Porcelain Hotel in the heart of Chinatown for sale at $115m

Ravi Philemon

CBRE and EDMUND TIE, as the joint exclusive marketing agent, announced on Feb 27 that they are pleased to present for sale The Porcelain Hotel, a 138-key boutique hotel located in the heart of Singapore’s bustling Chinatown.

porcelain hotel

(Image: CBRE, Edmund Tie)

Housed in a row of adjoining conservation shophouses located at 46 to 50 Mosque Street, The Porcelain Hotel enjoys over 55-metre wide road frontage. The 99-year hotel occupies a land area of 10,143 sf and an estimated gross floor area of 38,686 sf. Spanning four storeys, The Porcelain Hotel offers 138 rooms with majority of the room sizes ranging from 86 sf to 172 sf and a selection of larger units up to 452 sf.

Based on the Master Plan 2019, the site is zoned “Commercial”. The purchaser has the option of an acquisition with vacant possession or a sale and leaseback arrangement. The property has excellent specifications such as concrete floorings and regular layout.

The guide price for The Porcelain Hotel at S$115 million, reflecting approximately S$830,000 per key or S$2,950 psf on the gross floor area, compares favorably to other recent transactions of hotels and shophouses.

Mr Clemence Lee, Senior Director, Capital Markets, CBRE, said: “Boutique hotels in Singapore with a palatable investment quantum are tightly held and seldom put into the market. With the recent spike in buying interest for hotels and hotel sites in Singapore, we expect strong interest from real estate funds, developers, family offices, and hotel/co-living operators. With a leaseback arrangement in place, the incoming buyer will have some time to plan how they would like to carry out asset enhancement initiatives to refurbish and reposition the property. The new owner will have the flexibility to either self-manage the hotel or engage an independent operator.”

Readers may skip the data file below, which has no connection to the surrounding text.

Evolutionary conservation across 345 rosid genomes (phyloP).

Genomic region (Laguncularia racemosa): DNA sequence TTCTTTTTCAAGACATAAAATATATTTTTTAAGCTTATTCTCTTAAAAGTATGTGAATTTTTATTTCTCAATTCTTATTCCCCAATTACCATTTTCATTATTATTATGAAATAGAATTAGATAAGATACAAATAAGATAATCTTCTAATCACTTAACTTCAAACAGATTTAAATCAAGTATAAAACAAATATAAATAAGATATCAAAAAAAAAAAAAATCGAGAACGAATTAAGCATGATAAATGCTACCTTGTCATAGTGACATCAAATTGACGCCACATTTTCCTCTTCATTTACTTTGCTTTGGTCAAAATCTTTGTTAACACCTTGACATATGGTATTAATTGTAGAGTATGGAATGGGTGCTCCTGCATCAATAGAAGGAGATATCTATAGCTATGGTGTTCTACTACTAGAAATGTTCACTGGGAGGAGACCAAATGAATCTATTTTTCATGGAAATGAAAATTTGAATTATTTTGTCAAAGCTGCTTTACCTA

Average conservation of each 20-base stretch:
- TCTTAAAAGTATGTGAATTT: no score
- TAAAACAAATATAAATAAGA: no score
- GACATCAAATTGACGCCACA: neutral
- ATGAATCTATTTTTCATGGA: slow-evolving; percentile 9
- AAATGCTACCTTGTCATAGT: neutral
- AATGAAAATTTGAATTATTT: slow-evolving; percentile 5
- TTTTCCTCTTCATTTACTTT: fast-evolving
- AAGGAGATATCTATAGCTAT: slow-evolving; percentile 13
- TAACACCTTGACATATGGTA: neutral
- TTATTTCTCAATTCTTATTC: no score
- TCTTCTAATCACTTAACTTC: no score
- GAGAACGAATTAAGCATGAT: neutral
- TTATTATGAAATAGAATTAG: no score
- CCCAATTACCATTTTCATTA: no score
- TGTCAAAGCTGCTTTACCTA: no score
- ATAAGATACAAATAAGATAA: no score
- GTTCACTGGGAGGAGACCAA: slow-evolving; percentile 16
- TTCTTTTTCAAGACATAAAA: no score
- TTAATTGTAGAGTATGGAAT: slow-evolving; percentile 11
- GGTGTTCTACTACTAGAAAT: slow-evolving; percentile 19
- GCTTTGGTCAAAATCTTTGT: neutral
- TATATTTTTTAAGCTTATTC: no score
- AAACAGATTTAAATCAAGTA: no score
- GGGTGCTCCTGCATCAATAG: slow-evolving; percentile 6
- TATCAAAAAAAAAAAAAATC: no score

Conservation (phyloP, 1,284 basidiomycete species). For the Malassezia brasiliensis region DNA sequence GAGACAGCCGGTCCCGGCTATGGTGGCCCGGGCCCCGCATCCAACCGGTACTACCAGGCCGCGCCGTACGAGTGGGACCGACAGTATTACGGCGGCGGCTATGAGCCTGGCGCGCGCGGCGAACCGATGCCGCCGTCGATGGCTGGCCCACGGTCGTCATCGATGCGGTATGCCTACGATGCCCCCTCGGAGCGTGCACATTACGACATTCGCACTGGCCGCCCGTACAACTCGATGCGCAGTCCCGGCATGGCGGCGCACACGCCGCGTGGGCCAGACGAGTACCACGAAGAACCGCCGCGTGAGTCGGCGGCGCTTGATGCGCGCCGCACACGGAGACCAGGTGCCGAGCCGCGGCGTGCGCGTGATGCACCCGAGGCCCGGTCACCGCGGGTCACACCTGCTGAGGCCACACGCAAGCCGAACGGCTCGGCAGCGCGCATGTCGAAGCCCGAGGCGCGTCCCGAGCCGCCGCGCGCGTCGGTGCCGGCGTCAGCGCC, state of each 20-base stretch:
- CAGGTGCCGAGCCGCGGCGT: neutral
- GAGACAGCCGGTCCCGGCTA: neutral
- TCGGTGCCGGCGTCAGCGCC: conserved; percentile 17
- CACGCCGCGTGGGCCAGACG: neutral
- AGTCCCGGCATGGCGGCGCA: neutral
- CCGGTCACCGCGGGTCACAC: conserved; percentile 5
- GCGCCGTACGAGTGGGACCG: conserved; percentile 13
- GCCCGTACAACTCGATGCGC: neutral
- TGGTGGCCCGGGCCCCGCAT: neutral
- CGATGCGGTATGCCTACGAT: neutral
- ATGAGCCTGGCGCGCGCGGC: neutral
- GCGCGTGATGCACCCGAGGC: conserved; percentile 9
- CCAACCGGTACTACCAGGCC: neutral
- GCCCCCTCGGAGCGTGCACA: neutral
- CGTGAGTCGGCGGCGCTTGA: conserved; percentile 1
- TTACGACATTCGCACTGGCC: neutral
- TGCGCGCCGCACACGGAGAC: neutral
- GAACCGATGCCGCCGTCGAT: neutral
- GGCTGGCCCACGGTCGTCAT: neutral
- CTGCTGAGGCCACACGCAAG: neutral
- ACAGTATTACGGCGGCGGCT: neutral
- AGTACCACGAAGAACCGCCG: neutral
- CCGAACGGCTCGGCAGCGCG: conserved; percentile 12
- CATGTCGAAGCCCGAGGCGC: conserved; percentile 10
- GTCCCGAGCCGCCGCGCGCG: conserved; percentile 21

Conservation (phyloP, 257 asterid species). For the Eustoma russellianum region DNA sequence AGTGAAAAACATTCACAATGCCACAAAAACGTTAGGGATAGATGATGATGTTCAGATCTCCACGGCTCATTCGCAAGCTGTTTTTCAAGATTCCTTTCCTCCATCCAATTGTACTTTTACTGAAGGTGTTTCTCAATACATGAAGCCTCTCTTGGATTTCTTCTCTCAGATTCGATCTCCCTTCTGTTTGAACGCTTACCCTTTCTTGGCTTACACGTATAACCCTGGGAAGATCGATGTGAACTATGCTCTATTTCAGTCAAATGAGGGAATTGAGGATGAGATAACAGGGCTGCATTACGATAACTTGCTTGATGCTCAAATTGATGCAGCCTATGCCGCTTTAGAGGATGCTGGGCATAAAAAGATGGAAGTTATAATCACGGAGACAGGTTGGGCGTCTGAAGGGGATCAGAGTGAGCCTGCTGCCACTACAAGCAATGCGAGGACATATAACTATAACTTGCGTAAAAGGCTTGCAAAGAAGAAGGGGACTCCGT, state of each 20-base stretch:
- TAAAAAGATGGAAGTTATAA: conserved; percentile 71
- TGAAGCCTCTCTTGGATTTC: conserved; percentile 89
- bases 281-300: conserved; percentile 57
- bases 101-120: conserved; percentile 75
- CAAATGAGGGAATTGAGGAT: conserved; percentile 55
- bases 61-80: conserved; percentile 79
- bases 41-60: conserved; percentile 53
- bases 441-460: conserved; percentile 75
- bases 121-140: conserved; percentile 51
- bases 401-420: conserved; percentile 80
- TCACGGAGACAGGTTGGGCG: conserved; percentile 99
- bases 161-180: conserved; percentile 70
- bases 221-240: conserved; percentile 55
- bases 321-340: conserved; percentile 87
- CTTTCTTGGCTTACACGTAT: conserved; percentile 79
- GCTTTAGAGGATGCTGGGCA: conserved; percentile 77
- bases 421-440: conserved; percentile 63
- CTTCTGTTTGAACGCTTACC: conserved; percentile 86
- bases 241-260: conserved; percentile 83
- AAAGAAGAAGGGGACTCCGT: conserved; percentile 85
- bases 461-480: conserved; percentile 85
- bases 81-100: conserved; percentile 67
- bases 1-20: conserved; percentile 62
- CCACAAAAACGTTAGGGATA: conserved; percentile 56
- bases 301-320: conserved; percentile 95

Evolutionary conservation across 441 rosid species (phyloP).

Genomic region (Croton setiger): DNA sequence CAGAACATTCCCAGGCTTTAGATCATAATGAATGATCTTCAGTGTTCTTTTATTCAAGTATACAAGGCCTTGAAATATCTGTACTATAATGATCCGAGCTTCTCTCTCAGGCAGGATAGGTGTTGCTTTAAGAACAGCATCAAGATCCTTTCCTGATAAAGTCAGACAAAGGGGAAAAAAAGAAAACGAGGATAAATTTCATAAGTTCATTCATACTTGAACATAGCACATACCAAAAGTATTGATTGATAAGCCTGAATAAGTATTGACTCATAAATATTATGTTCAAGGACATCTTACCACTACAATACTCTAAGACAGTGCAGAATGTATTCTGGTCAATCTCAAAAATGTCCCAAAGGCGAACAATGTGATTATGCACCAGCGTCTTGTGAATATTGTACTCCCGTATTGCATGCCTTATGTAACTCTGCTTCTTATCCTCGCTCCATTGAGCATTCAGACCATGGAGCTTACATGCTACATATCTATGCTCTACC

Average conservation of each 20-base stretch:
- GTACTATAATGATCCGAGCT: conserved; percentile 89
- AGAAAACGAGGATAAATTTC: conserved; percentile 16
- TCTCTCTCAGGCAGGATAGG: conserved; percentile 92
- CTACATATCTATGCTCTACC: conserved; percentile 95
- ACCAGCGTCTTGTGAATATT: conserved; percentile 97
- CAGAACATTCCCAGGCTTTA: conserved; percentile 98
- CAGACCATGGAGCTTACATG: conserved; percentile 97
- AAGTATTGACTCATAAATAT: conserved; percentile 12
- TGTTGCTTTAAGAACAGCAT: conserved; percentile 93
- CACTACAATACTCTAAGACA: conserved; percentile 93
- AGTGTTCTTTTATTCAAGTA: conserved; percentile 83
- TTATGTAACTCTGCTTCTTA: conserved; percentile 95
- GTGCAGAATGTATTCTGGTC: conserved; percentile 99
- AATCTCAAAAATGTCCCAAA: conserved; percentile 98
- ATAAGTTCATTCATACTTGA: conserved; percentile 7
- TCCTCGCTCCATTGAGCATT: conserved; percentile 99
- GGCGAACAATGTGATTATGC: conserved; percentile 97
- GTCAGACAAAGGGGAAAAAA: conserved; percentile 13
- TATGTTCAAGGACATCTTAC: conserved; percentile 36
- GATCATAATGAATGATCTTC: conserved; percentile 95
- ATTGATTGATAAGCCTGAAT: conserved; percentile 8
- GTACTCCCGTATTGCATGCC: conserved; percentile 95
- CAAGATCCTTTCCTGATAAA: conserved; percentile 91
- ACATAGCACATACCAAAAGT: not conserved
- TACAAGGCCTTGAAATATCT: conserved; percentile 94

“Furthermore, as one of the top tourist destinations in Singapore, Chinatown enjoys high shopper footfall around the clock. To capitalize on the crowd, the potential buyer can explore repositioning and converting the ground floor into F&B use and curating an exciting tenant mix featuring restaurants, wine bars, cafes and bistros,” Mr Lee added.

Ms Swee Shou Fern, Executive Director, Investment Advisory, EDMUND TIE, said: “The Porcelain Hotel presents a rare opportunity for one to own a row of shophouses with hotel approval in Chinatown, where new application for hotel use in this area will generally not be supported. Strategically located in the heart of Chinatown and within an easy 5 to 10 minutes’ stroll to the CBD, the property is ideally positioned to cater to both business travelers and tourists.

“With a strong pipeline of new tourism offerings as well as rejuvenation of existing attractions, the appeal of Singapore as a regional tourist destination in South-east Asia is poised to increase over time. The mid-to-long term outlook for Singapore’s hospitality property market is favourable given the low hotel supply pipeline over the next three to four years,” Ms Swee added.

The Porcelain Hotel is conveniently located within a short 5-minute walk to Chinatown MRT station and is readily accessible via public transportation along New Bridge Road and Cross Street. It is easily accessible to other parts of Singapore via the Central Expressway (CTE), Marina Coastal Expressway (MCE) and Ayer Rajah Expressway (AYE). Orchard Road is a short 10-minutes’ drive, while Changi International Airport is a short 20-minutes’ drive.

Located in the Kreta Ayer conservation area, Mosque Street boasts of a rich history. Today, it is a popular street which houses a plethora of shops and stalls featuring restaurants serving authentic Chinese cuisine; retail shops selling souvenirs, antiques, clothing, jewellery and cultural knick-knacks, as well as various accommodation options such as boutique hotels and backpacker hostels.